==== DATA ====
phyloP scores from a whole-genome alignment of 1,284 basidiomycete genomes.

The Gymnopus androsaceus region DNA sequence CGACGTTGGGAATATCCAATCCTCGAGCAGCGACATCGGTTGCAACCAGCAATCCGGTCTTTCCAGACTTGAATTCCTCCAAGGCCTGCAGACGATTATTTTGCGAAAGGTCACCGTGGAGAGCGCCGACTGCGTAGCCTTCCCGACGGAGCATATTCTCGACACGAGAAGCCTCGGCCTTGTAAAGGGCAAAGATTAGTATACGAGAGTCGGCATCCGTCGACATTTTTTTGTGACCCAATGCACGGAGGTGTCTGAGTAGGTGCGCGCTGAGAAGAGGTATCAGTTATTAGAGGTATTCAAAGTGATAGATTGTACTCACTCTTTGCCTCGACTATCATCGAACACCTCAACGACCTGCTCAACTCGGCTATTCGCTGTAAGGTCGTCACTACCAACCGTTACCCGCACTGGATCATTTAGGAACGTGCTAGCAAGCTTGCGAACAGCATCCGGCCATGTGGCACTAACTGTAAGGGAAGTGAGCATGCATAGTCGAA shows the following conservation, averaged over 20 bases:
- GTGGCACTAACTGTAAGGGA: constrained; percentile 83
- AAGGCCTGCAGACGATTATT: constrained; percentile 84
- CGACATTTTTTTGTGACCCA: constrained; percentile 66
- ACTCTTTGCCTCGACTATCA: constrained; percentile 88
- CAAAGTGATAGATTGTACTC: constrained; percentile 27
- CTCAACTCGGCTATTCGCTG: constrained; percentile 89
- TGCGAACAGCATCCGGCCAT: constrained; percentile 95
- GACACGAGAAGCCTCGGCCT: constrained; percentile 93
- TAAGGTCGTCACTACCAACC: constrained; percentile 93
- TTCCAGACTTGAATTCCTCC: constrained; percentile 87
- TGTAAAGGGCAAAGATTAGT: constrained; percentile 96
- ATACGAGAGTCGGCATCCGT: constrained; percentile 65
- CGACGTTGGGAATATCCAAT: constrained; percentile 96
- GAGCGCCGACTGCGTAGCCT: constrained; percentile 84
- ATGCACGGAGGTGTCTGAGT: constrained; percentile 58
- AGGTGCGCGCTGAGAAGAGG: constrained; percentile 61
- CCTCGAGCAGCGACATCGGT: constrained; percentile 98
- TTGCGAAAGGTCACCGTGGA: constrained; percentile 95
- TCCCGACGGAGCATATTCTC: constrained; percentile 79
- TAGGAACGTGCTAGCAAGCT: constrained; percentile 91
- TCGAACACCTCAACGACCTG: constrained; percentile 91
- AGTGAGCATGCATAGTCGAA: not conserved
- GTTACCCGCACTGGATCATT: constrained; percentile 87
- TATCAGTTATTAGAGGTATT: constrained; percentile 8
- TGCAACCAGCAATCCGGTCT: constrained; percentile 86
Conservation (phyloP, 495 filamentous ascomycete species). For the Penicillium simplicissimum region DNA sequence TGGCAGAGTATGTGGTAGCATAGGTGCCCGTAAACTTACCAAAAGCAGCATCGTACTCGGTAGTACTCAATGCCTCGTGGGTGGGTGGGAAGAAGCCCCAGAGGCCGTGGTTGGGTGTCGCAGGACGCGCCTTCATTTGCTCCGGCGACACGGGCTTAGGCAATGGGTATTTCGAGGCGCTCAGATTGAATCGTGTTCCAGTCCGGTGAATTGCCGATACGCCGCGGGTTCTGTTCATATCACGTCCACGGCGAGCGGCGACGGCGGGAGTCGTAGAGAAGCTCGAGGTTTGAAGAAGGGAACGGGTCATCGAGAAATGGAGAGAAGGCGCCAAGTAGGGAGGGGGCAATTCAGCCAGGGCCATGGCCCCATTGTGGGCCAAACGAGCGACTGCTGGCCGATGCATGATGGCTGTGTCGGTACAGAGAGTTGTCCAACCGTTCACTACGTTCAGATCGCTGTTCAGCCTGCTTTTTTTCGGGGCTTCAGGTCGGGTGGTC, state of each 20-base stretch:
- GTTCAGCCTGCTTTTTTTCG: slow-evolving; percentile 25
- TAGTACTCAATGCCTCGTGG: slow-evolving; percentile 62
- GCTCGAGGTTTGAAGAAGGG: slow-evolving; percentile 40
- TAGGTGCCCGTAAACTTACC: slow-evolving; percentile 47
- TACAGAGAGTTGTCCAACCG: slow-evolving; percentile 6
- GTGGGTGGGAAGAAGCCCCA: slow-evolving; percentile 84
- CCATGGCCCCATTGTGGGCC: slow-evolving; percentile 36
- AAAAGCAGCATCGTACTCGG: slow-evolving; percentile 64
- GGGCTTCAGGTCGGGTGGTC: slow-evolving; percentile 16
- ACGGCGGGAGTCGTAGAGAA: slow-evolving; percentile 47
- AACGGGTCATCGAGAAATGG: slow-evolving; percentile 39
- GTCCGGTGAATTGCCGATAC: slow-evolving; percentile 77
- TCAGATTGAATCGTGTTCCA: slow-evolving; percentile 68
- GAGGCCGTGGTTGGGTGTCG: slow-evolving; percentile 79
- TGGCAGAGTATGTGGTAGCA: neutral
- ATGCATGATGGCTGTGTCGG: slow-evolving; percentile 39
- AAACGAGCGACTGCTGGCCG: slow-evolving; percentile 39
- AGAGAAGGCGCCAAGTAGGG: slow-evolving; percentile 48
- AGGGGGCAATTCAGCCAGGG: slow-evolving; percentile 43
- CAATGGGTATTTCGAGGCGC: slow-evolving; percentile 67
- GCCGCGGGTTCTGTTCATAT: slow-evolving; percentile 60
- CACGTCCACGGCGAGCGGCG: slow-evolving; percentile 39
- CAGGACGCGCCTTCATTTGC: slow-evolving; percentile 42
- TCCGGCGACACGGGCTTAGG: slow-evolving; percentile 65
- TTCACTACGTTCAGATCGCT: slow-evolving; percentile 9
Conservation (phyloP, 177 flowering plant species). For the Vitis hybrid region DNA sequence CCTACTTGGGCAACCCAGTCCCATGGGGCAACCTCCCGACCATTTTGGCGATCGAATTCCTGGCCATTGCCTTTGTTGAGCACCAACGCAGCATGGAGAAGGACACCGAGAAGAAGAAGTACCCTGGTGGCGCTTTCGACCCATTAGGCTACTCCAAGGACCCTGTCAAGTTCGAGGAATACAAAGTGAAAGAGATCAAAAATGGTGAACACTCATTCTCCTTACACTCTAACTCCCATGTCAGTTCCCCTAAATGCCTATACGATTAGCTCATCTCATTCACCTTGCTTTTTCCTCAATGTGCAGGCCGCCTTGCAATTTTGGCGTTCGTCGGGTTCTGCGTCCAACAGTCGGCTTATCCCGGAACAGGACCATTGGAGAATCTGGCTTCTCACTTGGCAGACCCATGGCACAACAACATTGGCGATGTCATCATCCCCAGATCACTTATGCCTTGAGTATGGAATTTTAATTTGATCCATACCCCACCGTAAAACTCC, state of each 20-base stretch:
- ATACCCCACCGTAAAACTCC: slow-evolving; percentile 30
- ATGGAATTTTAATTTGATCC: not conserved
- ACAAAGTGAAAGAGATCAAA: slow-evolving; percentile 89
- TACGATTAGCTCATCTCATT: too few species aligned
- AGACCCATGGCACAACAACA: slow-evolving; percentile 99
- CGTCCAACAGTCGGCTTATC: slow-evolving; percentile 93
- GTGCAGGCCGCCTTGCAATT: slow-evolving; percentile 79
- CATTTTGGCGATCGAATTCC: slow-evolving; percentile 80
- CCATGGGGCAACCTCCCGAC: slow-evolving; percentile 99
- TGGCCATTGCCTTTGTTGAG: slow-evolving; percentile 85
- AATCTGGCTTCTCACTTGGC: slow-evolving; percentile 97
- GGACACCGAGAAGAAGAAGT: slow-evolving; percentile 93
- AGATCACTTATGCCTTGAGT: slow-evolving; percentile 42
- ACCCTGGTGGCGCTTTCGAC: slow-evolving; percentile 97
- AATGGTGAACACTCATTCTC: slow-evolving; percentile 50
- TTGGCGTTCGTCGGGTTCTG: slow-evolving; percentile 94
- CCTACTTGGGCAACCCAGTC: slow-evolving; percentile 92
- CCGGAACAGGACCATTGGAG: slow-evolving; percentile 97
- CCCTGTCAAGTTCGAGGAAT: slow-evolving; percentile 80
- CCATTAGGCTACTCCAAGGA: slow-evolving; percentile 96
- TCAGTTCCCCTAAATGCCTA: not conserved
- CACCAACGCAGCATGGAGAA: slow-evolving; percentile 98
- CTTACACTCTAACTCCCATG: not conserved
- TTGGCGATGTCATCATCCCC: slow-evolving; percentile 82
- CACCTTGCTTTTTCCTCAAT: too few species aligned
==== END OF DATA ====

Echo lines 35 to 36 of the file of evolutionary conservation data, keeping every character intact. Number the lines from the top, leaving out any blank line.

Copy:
- CCATGGCCCCATTGTGGGCC: slow-evolving; percentile 36
- AAAAGCAGCATCGTACTCGG: slow-evolving; percentile 64